std::default_delete (3) - Linux Man Pages

std::default_delete: std::default_delete

NAME

std::default_delete - std::default_delete

Synopsis


Defined in header <memory>
template< class T > struct default_delete; (1) (since C++11)
template< class T > struct default_delete<T[]>; (2) (since C++11)


std::default_delete is the default destruction policy used by std::unique_ptr when no deleter is specified.
1) The non-specialized default_delete uses delete to deallocate memory for a single object.
2) A partial specialization for array types that uses delete[] is also provided.

Member functions


              constructs a default_delete object
constructor (public member function)
              deletes the object or array
operator() (public member function)


 std::default_delete::default_delete


constexpr default_delete() noexcept = default; (1)
template <class U> (2) (member only of primary default_delete template)
default_delete( const default_delete<U>& d ) noexcept;
template<class U> (3) (since C++17)
default_delete( const default_delete<U[]>& d) noexcept; (member only of the array default_delete specialization)


1) Constructs a std::default_delete object.
2) Constructs a std::default_delete object from another std::default_delete object. This constructor will only participate in overload resolution if U* is implicitly convertible to T*.
3) Constructs a std::default_delete<U[]> object from another std::default_delete<U[]> object. This constructor will only participate in overload resolution if U(*)[] is implicitly convertible to T(*)[].

Parameters


d - a deleter to copy from

Notes


The converting_constructor template of std::default_delete makes possible the implicit conversion from std::unique_ptr<Derived> to std::unique_ptr<Base>.


 std::default_delete::operator()


void operator()(T* ptr) const; (1) (as of C++17, no longer a member of the default_delete<T[]> template specialization)
template <class U> (2) (member only of default_delete<T[]> template specialization, but defined as deleted prior to C++17)
void operator()(U* ptr) const;


1) Calls delete (primary template) or delete[] (array specialization) on ptr (until C++17)
2) Defined as deleted
1) Calls delete on ptr (since C++17)
2) Calls delete[] on ptr. This function will only participate in overload resolution if U(*)[] is implicitly convertible to T(*)[].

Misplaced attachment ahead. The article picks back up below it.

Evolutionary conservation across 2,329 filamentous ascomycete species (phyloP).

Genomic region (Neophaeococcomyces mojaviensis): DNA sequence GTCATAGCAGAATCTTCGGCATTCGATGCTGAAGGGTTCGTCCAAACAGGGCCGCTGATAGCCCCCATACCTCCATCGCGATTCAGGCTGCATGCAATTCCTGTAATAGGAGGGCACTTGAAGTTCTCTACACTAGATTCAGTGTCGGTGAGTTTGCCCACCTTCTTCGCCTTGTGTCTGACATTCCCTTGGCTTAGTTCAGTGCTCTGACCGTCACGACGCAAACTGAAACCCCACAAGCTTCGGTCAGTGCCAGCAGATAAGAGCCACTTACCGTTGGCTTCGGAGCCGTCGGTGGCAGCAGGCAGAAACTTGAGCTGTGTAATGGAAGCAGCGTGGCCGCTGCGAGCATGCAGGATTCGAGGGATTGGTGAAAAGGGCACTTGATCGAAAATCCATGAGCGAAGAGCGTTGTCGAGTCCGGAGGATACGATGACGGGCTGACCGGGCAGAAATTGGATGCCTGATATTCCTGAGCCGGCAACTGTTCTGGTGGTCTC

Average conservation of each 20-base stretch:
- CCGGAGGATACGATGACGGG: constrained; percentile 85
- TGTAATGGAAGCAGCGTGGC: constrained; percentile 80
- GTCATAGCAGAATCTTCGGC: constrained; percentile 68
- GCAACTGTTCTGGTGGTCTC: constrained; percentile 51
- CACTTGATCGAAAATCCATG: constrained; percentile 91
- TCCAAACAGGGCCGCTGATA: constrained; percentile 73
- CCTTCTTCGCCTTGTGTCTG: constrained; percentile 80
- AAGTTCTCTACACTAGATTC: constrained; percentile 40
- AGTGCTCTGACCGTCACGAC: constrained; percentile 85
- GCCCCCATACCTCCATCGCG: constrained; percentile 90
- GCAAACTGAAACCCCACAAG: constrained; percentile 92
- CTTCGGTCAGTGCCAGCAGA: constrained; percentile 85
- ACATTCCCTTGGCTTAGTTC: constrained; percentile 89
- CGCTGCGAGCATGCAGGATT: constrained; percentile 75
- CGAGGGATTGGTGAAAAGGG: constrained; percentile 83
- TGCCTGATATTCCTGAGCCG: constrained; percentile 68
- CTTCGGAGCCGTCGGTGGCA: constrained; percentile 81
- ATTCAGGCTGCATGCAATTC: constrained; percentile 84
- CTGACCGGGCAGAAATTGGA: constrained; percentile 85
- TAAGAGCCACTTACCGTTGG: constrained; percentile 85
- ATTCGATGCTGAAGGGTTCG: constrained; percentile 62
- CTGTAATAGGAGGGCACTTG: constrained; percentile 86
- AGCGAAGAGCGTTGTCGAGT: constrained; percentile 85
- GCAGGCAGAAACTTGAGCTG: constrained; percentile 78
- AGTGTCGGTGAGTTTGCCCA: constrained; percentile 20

In any case, if U is an incomplete type, the program is ill-formed.

Parameters


ptr - an object or array to delete

Exceptions


No exception guarantees.


Invoking over Incomplete Types


At the point in the code the operator() is called, the type must be complete. In some implementations a static_assert is used to make sure this is the case. The reason for this requirement is that calling delete on an incomplete type is undefined behavior in C++ if the complete class type has a nontrivial destructor or a deallocation function, as the compiler has no way of knowing whether such functions exist and must be invoked.

Example


// Run this code


  #include <memory>
  #include <vector>
  #include <algorithm>


  int main()
  {
  // {
  // std::shared_ptr<int> shared_bad(new int[10]);
  // } // the destructor calls delete, undefined behavior


      {
          std::shared_ptr<int> shared_good(new int[10], std::default_delete<int[]>
  ());
      } // the destructor calls delete[], ok


      {
          std::unique_ptr<int> ptr(new int(5));
      } // unique_ptr<int> uses default_delete<int>


      {
          std::unique_ptr<int[]> ptr(new int[10]);
      } // unique_ptr<int[]> uses default_delete<int[]>


     // default_delete can be used anywhere a delete functor is needed
     std::vector<int*> v;
     for(int n = 0; n < 100; ++n)
        v.push_back(new int(n));
     std::for_each(v.begin(), v.end(), std::default_delete<int>());
  }

See also


unique_ptr smart pointer with unique object ownership semantics
           (class template)
(C++11)